Collection is arranged by format size and product name.

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Founded in 1864, the J. Walter Thompson Company (JWT) is one of the oldest and largest enduring advertising agencies in the United States. The Frankfurt Office opened in 1952. The J. Walter Thompson Company Frankfurt Office Audiovisual Materials span the years 1956-1993 and consist of 16mm and 35mm films, videocassettes and slides that document print advertisements and television commercials produced by the Frankfurt Office for the German and continental European markets. Companies represented include Braun, De Beers, Elida Gibbs (Chesebrough-Pond's), Findus, Ford, Glückslee, Hoffman's, Jacobs (Kraft), Kellogg's, Kraft, Maggi, Pepsi, Sunlicht (Unilever), and Wick. Acquired as part of the John W. Hartman Center for Sales, Advertising & Marketing History.

The J. Walter Thompson Company (JWT) Frankfurt Office Audiovisual Materials span the years 1956-1993 and consist of 16mm and 35mm films, videocassettes and slides that document print advertisements and television commercials produced by the Frankfurt Office for the German and continental European markets. Companies represented include Braun, De Beers, Elida Gibbs (Chesebrough-Pond's), Findus, Ford, Glückslee, Hoffman's, Jacobs (Kraft), Kellogg's, Kraft, Maggi, Pepsi, Sunlicht (Unilever), and Wick.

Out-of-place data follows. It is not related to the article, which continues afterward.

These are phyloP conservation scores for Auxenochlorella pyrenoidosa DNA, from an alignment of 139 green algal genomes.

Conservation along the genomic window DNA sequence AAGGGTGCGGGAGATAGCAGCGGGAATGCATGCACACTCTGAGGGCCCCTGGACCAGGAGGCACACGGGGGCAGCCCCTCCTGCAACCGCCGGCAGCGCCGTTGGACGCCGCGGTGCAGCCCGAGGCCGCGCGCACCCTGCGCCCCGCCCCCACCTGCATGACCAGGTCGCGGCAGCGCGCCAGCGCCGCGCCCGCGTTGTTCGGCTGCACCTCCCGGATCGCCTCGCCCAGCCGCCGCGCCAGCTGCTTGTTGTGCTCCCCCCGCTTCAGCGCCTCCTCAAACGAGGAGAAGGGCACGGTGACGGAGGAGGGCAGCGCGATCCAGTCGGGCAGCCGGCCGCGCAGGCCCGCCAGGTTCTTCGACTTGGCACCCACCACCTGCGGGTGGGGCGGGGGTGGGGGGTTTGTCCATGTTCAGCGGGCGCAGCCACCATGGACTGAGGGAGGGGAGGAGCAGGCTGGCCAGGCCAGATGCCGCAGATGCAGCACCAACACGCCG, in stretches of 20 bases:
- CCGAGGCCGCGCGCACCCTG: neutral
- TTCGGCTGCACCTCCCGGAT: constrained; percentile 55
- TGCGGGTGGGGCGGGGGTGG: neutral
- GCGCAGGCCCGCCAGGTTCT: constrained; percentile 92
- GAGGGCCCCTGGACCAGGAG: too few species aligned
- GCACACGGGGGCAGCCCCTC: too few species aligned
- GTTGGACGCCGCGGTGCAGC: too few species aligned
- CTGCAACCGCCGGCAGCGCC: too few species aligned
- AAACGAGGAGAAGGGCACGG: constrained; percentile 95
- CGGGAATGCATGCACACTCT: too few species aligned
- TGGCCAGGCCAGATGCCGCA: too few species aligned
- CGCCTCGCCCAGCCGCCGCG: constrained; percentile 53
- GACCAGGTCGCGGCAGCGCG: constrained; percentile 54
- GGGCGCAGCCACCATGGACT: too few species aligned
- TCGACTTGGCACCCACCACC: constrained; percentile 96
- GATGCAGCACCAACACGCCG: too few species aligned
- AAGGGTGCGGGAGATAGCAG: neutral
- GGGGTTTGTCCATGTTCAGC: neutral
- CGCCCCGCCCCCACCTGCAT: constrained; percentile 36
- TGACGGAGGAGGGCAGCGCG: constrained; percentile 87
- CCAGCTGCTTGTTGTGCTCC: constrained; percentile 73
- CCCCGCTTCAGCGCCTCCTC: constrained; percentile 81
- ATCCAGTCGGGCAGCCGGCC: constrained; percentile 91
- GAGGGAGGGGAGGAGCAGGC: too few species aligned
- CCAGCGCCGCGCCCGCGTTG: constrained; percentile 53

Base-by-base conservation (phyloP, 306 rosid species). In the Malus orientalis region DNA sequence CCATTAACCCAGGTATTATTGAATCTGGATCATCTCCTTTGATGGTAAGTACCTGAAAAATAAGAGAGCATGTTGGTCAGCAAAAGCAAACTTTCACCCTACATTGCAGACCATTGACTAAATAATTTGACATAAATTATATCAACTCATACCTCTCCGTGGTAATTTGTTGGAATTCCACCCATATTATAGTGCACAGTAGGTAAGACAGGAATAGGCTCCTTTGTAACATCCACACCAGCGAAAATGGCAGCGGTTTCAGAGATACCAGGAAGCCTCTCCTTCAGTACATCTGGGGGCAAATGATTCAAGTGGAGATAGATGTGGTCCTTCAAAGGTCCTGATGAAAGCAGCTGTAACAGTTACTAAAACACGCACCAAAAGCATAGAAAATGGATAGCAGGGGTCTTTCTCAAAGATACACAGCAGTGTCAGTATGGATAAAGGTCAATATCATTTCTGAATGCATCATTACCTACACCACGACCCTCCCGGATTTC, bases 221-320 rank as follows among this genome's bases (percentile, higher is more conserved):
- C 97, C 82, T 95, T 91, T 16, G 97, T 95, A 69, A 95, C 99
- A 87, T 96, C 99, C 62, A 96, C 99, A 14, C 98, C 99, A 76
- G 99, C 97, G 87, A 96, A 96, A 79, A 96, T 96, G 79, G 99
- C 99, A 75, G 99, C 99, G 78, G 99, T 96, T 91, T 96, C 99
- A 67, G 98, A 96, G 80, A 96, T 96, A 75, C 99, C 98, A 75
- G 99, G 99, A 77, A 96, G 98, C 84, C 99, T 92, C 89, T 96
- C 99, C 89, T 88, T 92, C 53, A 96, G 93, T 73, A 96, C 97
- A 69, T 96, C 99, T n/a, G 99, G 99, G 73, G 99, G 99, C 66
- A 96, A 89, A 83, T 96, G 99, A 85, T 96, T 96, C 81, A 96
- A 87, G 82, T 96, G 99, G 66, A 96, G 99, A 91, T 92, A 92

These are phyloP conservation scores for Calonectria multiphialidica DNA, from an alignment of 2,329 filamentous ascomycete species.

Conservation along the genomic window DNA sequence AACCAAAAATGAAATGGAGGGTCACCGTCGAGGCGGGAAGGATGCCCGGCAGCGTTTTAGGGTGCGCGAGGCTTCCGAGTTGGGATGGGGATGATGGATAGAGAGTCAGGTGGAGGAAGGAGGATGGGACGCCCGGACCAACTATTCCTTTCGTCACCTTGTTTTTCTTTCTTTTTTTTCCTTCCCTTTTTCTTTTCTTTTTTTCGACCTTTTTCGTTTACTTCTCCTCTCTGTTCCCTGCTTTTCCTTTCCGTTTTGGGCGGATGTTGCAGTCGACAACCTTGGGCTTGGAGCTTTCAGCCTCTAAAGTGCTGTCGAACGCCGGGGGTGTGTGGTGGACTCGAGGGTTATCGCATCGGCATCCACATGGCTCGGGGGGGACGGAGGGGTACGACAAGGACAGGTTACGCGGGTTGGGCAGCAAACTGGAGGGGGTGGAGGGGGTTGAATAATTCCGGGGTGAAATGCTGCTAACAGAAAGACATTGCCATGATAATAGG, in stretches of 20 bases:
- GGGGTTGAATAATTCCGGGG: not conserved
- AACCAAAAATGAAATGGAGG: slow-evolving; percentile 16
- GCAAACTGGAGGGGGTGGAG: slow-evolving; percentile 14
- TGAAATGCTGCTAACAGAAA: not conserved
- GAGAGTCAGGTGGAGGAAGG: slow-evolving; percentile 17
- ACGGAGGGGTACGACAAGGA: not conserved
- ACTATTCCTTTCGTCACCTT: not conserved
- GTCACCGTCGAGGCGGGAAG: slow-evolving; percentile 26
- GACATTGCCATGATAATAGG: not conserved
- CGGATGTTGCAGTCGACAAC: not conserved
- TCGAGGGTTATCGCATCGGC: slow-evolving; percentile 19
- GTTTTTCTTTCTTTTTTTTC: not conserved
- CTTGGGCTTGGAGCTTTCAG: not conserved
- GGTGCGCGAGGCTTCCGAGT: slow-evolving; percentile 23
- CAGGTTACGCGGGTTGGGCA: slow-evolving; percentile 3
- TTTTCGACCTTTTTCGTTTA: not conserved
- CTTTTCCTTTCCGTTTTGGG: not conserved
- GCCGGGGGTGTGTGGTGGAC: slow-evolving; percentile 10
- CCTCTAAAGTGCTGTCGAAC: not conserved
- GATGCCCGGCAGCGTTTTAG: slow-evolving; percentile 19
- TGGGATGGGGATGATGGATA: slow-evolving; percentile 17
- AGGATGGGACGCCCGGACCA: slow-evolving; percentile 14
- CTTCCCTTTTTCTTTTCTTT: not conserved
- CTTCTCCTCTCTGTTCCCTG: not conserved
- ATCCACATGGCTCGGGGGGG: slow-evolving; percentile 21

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Founded in 1864, the J. Walter Thompson Company (JWT) is one of the oldest and largest enduring advertising agencies in the United States. It is headquartered in New York. Burkhard Schwarz was an advertising executive who served as Managing Director of JWT's Frankfurt Office from 1977-1989. Collection includes correspondence, financial summaries, client files, speeches, meeting minutes and other materials, planning and research reports, and new business presentations. Companies represented include Bacardi, Burger King, DeBeers, Ford, Hill & Knowlton, Jacobs, Kodak, Nestle, Philips, Sunlicht and Unilever. Materials are in German and English. Acquired as part of the John W. Hartman Center for Sales, Advertising & Marketing History.